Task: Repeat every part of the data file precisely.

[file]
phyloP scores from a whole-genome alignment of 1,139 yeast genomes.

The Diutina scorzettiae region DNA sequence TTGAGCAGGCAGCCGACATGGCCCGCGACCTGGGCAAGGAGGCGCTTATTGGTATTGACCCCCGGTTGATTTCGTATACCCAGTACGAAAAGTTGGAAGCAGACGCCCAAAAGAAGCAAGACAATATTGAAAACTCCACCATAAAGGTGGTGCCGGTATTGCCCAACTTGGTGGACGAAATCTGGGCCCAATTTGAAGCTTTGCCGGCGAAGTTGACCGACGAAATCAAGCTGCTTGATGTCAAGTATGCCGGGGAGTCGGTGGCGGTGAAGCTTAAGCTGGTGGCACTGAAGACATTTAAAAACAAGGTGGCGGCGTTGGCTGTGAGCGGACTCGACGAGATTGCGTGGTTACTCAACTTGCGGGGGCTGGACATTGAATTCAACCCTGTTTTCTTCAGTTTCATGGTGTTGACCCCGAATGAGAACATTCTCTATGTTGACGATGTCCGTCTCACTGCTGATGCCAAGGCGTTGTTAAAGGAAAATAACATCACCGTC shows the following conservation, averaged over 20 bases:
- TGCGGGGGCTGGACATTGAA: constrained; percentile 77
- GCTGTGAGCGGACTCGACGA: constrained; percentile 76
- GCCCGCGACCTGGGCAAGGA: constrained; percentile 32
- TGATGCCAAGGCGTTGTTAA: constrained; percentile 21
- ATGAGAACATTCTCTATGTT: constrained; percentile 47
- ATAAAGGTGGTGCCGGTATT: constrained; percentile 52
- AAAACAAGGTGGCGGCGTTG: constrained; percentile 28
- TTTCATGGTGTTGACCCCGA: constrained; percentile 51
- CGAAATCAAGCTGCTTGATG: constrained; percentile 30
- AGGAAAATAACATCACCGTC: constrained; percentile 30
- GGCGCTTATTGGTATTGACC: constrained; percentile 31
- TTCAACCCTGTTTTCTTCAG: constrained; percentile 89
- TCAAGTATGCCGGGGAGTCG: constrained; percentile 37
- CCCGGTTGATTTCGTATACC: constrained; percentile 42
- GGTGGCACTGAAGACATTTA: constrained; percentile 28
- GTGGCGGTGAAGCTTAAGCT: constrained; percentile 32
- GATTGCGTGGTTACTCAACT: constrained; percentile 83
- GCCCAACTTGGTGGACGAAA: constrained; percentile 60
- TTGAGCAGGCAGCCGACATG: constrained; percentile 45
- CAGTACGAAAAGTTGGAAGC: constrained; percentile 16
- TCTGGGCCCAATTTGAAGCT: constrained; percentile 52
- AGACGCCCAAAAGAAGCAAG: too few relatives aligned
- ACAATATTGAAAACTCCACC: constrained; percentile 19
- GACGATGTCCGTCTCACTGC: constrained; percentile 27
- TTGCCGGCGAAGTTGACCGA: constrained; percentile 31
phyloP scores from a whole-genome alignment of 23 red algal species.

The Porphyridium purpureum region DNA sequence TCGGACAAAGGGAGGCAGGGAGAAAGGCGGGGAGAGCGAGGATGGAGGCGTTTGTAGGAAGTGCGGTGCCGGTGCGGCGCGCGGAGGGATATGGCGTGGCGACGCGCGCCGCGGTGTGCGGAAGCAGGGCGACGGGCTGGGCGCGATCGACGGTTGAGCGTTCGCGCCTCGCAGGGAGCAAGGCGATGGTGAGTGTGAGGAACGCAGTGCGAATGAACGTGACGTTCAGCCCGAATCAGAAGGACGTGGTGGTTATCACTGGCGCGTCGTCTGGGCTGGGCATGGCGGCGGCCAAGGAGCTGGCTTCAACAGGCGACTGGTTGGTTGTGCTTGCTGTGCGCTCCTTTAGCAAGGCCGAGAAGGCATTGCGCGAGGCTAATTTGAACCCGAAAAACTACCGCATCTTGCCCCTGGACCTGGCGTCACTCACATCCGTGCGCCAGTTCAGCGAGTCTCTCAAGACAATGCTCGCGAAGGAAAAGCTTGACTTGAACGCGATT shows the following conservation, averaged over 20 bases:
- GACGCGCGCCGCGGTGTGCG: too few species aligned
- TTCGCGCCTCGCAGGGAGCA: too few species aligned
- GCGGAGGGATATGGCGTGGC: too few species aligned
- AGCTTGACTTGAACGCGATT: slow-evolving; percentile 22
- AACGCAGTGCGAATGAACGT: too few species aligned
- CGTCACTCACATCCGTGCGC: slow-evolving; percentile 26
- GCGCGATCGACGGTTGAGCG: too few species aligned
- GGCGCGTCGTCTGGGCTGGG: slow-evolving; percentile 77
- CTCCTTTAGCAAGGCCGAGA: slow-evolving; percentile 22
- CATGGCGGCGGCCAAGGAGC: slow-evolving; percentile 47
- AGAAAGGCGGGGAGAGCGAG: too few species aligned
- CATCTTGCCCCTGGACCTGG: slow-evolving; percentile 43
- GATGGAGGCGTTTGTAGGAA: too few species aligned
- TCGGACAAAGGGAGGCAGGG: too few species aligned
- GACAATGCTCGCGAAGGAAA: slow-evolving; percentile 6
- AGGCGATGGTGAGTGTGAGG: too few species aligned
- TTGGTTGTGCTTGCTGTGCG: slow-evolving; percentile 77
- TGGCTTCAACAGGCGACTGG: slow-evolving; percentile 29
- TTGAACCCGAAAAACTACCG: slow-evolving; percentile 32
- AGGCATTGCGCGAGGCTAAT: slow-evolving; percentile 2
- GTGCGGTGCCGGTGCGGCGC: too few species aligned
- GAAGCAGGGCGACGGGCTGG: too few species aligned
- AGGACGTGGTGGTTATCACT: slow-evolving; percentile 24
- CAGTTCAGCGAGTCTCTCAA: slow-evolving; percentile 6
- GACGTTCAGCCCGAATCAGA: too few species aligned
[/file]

phyloP scores from a whole-genome alignment of 1,139 yeast genomes.

The Diutina scorzettiae region DNA sequence TTGAGCAGGCAGCCGACATGGCCCGCGACCTGGGCAAGGAGGCGCTTATTGGTATTGACCCCCGGTTGATTTCGTATACCCAGTACGAAAAGTTGGAAGCAGACGCCCAAAAGAAGCAAGACAATATTGAAAACTCCACCATAAAGGTGGTGCCGGTATTGCCCAACTTGGTGGACGAAATCTGGGCCCAATTTGAAGCTTTGCCGGCGAAGTTGACCGACGAAATCAAGCTGCTTGATGTCAAGTATGCCGGGGAGTCGGTGGCGGTGAAGCTTAAGCTGGTGGCACTGAAGACATTTAAAAACAAGGTGGCGGCGTTGGCTGTGAGCGGACTCGACGAGATTGCGTGGTTACTCAACTTGCGGGGGCTGGACATTGAATTCAACCCTGTTTTCTTCAGTTTCATGGTGTTGACCCCGAATGAGAACATTCTCTATGTTGACGATGTCCGTCTCACTGCTGATGCCAAGGCGTTGTTAAAGGAAAATAACATCACCGTC shows the following conservation, averaged over 20 bases:
- TGCGGGGGCTGGACATTGAA: constrained; percentile 77
- GCTGTGAGCGGACTCGACGA: constrained; percentile 76
- GCCCGCGACCTGGGCAAGGA: constrained; percentile 32
- TGATGCCAAGGCGTTGTTAA: constrained; percentile 21
- ATGAGAACATTCTCTATGTT: constrained; percentile 47
- ATAAAGGTGGTGCCGGTATT: constrained; percentile 52
- AAAACAAGGTGGCGGCGTTG: constrained; percentile 28
- TTTCATGGTGTTGACCCCGA: constrained; percentile 51
- CGAAATCAAGCTGCTTGATG: constrained; percentile 30
- AGGAAAATAACATCACCGTC: constrained; percentile 30
- GGCGCTTATTGGTATTGACC: constrained; percentile 31
- TTCAACCCTGTTTTCTTCAG: constrained; percentile 89
- TCAAGTATGCCGGGGAGTCG: constrained; percentile 37
- CCCGGTTGATTTCGTATACC: constrained; percentile 42
- GGTGGCACTGAAGACATTTA: constrained; percentile 28
- GTGGCGGTGAAGCTTAAGCT: constrained; percentile 32
- GATTGCGTGGTTACTCAACT: constrained; percentile 83
- GCCCAACTTGGTGGACGAAA: constrained; percentile 60
- TTGAGCAGGCAGCCGACATG: constrained; percentile 45
- CAGTACGAAAAGTTGGAAGC: constrained; percentile 16
- TCTGGGCCCAATTTGAAGCT: constrained; percentile 52
- AGACGCCCAAAAGAAGCAAG: too few relatives aligned
- ACAATATTGAAAACTCCACC: constrained; percentile 19
- GACGATGTCCGTCTCACTGC: constrained; percentile 27
- TTGCCGGCGAAGTTGACCGA: constrained; percentile 31
phyloP scores from a whole-genome alignment of 23 red algal species.

The Porphyridium purpureum region DNA sequence TCGGACAAAGGGAGGCAGGGAGAAAGGCGGGGAGAGCGAGGATGGAGGCGTTTGTAGGAAGTGCGGTGCCGGTGCGGCGCGCGGAGGGATATGGCGTGGCGACGCGCGCCGCGGTGTGCGGAAGCAGGGCGACGGGCTGGGCGCGATCGACGGTTGAGCGTTCGCGCCTCGCAGGGAGCAAGGCGATGGTGAGTGTGAGGAACGCAGTGCGAATGAACGTGACGTTCAGCCCGAATCAGAAGGACGTGGTGGTTATCACTGGCGCGTCGTCTGGGCTGGGCATGGCGGCGGCCAAGGAGCTGGCTTCAACAGGCGACTGGTTGGTTGTGCTTGCTGTGCGCTCCTTTAGCAAGGCCGAGAAGGCATTGCGCGAGGCTAATTTGAACCCGAAAAACTACCGCATCTTGCCCCTGGACCTGGCGTCACTCACATCCGTGCGCCAGTTCAGCGAGTCTCTCAAGACAATGCTCGCGAAGGAAAAGCTTGACTTGAACGCGATT shows the following conservation, averaged over 20 bases:
- GACGCGCGCCGCGGTGTGCG: too few species aligned
- TTCGCGCCTCGCAGGGAGCA: too few species aligned
- GCGGAGGGATATGGCGTGGC: too few species aligned
- AGCTTGACTTGAACGCGATT: slow-evolving; percentile 22
- AACGCAGTGCGAATGAACGT: too few species aligned
- CGTCACTCACATCCGTGCGC: slow-evolving; percentile 26
- GCGCGATCGACGGTTGAGCG: too few species aligned
- GGCGCGTCGTCTGGGCTGGG: slow-evolving; percentile 77
- CTCCTTTAGCAAGGCCGAGA: slow-evolving; percentile 22
- CATGGCGGCGGCCAAGGAGC: slow-evolving; percentile 47
- AGAAAGGCGGGGAGAGCGAG: too few species aligned
- CATCTTGCCCCTGGACCTGG: slow-evolving; percentile 43
- GATGGAGGCGTTTGTAGGAA: too few species aligned
- TCGGACAAAGGGAGGCAGGG: too few species aligned
- GACAATGCTCGCGAAGGAAA: slow-evolving; percentile 6
- AGGCGATGGTGAGTGTGAGG: too few species aligned
- TTGGTTGTGCTTGCTGTGCG: slow-evolving; percentile 77
- TGGCTTCAACAGGCGACTGG: slow-evolving; percentile 29
- TTGAACCCGAAAAACTACCG: slow-evolving; percentile 32
- AGGCATTGCGCGAGGCTAAT: slow-evolving; percentile 2
- GTGCGGTGCCGGTGCGGCGC: too few species aligned
- GAAGCAGGGCGACGGGCTGG: too few species aligned
- AGGACGTGGTGGTTATCACT: slow-evolving; percentile 24
- CAGTTCAGCGAGTCTCTCAA: slow-evolving; percentile 6
- GACGTTCAGCCCGAATCAGA: too few species aligned